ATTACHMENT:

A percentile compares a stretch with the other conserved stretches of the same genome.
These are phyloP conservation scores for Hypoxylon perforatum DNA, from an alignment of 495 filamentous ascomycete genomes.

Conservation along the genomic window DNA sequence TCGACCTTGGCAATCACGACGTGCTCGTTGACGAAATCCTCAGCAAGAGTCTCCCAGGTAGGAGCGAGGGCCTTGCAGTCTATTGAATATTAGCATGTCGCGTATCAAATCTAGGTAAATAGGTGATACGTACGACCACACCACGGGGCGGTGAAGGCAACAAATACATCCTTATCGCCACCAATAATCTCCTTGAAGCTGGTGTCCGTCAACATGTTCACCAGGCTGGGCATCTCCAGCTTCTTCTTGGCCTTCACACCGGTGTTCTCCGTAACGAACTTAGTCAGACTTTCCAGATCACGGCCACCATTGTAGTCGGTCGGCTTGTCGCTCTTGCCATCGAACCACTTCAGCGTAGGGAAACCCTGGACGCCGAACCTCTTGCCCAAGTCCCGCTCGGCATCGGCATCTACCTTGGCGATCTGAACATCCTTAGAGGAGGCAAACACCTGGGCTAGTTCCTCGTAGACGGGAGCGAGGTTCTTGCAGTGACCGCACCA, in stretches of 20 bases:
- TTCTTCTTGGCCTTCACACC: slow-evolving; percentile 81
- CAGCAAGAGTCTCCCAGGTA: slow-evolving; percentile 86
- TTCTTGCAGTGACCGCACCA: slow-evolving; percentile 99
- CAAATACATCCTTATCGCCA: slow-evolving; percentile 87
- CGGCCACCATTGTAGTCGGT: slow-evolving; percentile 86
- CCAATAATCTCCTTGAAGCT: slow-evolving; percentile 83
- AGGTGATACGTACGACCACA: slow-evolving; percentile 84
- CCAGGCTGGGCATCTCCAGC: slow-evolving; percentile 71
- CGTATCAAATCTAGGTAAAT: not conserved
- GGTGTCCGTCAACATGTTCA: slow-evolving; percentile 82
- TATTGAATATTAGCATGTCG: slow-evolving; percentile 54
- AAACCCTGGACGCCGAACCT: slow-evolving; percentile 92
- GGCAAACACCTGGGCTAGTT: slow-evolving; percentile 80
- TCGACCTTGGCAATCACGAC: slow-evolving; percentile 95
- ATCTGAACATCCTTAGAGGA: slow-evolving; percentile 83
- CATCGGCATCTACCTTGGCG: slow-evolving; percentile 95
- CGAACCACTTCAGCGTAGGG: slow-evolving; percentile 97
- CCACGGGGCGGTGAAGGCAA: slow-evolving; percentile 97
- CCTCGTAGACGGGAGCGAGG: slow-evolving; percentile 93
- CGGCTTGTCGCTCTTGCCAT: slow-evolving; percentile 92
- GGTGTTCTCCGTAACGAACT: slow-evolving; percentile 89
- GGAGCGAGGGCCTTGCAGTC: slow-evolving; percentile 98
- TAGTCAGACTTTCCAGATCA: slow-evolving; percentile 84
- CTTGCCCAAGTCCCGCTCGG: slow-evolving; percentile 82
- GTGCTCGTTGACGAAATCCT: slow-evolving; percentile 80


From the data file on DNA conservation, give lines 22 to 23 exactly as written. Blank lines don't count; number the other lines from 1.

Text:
- CCTCGTAGACGGGAGCGAGG: slow-evolving; percentile 93
- CGGCTTGTCGCTCTTGCCAT: slow-evolving; percentile 92